Preparation Stories + Advice

U.S. Internship and Job Search Strategies for International Students

As an international student, job hunting may be a little more complicated for you than it is for domestic students. However, as BC alum Vinern Leow ’16 points out in his blog, there are many ways that your experience as an international student actually helps you to positively stand out! If you’re planning to search for internships or jobs in the U.S., here are some tips to help you along the way:

  • Learn about U.S. immigration laws. Immigration laws can be confusing and contain many acronyms like CPT, OPT, and H1-B. Luckily we have experts on campus in the Office for International Students and Scholars (OISS). Prior to starting your job or internship search you should meet with an OISS advisor to learn more about what your options are. It is especially important to visit OISS early if you are searching for full time employment after graduation. This type of work generally requires Optional Practical Training (OPT), which must be authorized by the Immigration Service and can take 3-4 months to be approved.

    It is also important to know that any U.S. employment off-campus must be directly related to your field of study. When choosing your major, consider what types of internships and jobs would be directly related. If you’re not sure, come chat with a career coach about options! When considering your major and classes keep in mind that in order to have an internship it must either be 1) required for your degree or dissertation OR 2) for academic credit towards your degree.
  • Build your network. Networking is one of the most effective ways students find out about positions and get hired. It is easy to build your network starting with BC alumni. Create an EagleExchange account and visit this blog post to learn how to find connections and how to set up a job shadow. Once you have set up a time to shadow or chat with an alumnus, make sure you’re prepared with good questions to ask them.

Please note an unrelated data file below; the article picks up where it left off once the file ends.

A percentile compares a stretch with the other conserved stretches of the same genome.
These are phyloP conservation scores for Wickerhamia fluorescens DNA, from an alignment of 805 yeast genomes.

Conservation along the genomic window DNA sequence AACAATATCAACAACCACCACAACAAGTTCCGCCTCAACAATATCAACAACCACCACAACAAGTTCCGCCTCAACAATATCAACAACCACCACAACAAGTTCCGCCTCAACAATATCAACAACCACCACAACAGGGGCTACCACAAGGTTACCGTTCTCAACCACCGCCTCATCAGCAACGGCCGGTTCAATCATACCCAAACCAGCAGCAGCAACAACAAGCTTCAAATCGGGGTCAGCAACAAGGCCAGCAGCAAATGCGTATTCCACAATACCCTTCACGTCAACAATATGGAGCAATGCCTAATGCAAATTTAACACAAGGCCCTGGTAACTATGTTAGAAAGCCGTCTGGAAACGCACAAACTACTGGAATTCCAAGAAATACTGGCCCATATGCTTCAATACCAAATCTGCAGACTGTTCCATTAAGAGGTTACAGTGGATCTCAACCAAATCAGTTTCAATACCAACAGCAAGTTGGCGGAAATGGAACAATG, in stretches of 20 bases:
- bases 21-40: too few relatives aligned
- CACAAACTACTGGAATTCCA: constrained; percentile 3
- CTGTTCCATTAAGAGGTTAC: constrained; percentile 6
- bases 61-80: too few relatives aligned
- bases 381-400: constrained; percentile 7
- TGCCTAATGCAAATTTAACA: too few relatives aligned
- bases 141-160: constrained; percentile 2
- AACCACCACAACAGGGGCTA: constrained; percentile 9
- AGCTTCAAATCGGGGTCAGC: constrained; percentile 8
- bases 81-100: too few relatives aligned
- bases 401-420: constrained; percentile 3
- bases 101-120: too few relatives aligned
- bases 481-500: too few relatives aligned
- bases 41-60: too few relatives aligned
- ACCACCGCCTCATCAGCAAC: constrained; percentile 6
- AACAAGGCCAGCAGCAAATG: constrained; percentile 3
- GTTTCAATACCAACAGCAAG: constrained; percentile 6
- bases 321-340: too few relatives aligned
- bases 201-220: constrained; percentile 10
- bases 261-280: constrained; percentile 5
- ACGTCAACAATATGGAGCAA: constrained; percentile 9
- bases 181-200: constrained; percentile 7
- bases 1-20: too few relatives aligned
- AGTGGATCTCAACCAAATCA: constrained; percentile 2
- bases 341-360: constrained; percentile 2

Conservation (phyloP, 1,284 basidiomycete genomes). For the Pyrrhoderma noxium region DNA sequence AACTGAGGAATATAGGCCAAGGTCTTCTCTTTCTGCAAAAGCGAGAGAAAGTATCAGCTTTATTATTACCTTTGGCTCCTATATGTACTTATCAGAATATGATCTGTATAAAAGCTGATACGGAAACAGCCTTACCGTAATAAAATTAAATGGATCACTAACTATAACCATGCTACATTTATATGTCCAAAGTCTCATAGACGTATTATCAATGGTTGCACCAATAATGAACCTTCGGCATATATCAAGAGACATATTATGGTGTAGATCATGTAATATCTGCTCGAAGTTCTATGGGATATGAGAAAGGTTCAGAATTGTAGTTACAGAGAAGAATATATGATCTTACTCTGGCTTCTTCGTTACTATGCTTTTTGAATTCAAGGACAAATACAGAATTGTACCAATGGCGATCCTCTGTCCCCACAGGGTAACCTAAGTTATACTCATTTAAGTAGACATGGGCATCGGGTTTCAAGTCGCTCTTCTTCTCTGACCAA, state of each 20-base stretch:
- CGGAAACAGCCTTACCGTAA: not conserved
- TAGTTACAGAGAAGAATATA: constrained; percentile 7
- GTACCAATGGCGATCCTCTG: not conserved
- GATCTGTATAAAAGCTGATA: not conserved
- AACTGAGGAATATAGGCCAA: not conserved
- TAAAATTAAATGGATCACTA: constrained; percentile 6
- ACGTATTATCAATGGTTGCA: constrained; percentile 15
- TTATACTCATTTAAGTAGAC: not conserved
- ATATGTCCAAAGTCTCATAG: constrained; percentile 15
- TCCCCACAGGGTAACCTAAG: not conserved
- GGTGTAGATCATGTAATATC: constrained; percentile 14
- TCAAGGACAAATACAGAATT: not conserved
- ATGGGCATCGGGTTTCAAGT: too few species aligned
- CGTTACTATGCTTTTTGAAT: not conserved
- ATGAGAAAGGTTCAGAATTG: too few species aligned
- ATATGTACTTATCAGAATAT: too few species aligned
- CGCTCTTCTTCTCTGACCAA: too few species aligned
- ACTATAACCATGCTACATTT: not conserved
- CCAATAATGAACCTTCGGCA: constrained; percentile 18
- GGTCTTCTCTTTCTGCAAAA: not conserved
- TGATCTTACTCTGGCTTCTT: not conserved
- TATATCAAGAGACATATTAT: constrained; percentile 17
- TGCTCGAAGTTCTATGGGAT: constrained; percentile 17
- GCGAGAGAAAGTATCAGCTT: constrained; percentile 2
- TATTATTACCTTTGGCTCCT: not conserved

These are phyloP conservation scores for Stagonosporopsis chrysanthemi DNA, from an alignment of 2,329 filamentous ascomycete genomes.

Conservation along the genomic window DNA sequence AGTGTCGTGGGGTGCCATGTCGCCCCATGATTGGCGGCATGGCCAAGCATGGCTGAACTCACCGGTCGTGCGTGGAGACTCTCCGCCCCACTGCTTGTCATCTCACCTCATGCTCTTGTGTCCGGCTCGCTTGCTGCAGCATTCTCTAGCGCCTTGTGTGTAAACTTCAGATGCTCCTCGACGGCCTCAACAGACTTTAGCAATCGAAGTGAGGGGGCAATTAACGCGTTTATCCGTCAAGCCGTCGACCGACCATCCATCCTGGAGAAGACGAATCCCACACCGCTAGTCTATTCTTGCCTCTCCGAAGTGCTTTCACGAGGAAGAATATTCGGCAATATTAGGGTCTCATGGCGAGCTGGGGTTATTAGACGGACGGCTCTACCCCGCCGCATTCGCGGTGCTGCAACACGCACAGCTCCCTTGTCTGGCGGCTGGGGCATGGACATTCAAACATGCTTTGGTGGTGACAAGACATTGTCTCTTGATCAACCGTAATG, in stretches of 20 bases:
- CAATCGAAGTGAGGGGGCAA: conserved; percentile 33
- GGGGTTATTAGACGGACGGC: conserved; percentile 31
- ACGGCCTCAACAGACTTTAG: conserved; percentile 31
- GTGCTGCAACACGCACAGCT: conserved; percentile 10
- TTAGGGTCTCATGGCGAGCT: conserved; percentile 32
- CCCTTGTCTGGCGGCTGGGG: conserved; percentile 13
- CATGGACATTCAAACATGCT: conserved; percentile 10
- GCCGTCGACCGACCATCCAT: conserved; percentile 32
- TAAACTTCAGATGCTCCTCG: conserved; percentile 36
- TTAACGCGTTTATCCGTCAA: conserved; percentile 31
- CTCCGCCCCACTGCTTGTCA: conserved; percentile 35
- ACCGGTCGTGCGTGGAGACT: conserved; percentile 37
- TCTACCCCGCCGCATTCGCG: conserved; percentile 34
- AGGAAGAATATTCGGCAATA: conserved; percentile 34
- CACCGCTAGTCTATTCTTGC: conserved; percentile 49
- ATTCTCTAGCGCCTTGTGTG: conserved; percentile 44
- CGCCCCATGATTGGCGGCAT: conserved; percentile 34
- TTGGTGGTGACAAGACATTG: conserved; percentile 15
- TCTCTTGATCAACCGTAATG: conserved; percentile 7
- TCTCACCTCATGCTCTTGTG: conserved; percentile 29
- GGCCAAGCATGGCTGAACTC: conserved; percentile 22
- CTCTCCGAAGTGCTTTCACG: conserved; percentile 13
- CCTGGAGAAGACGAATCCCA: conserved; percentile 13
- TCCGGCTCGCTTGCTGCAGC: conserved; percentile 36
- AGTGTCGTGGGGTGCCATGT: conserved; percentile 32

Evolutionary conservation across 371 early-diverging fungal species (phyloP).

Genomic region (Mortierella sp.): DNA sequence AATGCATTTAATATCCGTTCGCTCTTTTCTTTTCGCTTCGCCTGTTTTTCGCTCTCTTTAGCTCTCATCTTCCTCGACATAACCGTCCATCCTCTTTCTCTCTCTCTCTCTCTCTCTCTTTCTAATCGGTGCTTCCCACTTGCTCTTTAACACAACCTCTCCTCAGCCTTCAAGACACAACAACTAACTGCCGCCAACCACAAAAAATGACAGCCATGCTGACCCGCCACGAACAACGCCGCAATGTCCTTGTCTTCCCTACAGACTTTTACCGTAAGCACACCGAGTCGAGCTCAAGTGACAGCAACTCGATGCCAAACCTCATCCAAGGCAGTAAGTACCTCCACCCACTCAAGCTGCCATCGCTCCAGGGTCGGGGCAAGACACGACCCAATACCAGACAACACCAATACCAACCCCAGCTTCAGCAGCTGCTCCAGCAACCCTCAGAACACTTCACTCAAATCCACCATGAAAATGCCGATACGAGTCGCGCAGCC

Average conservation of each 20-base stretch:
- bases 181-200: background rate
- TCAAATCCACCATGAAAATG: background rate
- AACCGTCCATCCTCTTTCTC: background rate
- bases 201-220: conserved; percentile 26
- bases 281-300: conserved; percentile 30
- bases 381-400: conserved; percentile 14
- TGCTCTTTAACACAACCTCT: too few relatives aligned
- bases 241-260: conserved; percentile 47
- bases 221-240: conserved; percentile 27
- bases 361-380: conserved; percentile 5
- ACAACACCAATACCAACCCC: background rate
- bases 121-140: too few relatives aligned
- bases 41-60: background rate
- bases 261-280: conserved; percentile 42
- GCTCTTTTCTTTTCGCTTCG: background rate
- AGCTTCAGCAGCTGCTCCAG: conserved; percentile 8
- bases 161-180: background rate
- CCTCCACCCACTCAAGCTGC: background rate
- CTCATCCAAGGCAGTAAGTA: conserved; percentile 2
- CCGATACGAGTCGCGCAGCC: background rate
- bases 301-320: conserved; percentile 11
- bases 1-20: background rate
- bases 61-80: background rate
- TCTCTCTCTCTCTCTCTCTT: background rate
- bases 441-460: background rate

• Become confident with interviewing. In addition to the Career Center’s online resources, you can also make an appointment for a mock interview with a Career Coach or practice on your own using Big Interview.
  • Research international employee friendly employers. Some employers sponsor international students more often than others. Increase your chances of getting hired and sponsored by applying to organizations who have a history of sponsoring international students. Use MyVisaJobs and GoinGlobal to find these employers. You can also filter employers in EagleLink who may offer sponsorship under the “Work Authorization” filter in the “more filters” section.
  • Consider gaining skills and experience through on-campus employment and campus involvement. While you still need OISS approval for on-campus employment, most international students are eligible to work up to 20 hours/week on campus after your first semester. Check out the on-campus job listing here. Involvement in clubs and organizations are also a great way to gain leadership skills and to find other students on campus with similar interests. As a bonus, you don’t need any work authorization to get involved with campus clubs and organizations!
  • Showcase your multicultural skills. As an international student you likely have a very diverse set of skills that include cross-cultural competency, language skills, flexibility and adaptability. You have also shown a willingness to travel, seek new experiences, and adapt to a different culture. In addition to the great skills you have developed through your travels, also be sure to develop the skills that employers value and that will make you “career-ready”.
  • Have multiple plans. Expand your opportunities by applying for positions in the US, your home country, and perhaps even a third country! This will allow you to have a greater variety of options and you might find a great job that you hadn’t previously considered. GoinGlobal has country-specific guides to help you apply to jobs all over the world. 
—By Salome Miclette, Assistant Director, Career Education

0 comments on “U.S. Internship and Job Search Strategies for International Students

Leave a Reply

Fill in your details below or click an icon to log in: Logo

You are commenting using your account. Log Out /  Change )

Google photo

You are commenting using your Google account. Log Out /  Change )

Twitter picture

You are commenting using your Twitter account. Log Out /  Change )

Facebook photo

You are commenting using your Facebook account. Log Out /  Change )

Connecting to %s

%d bloggers like this: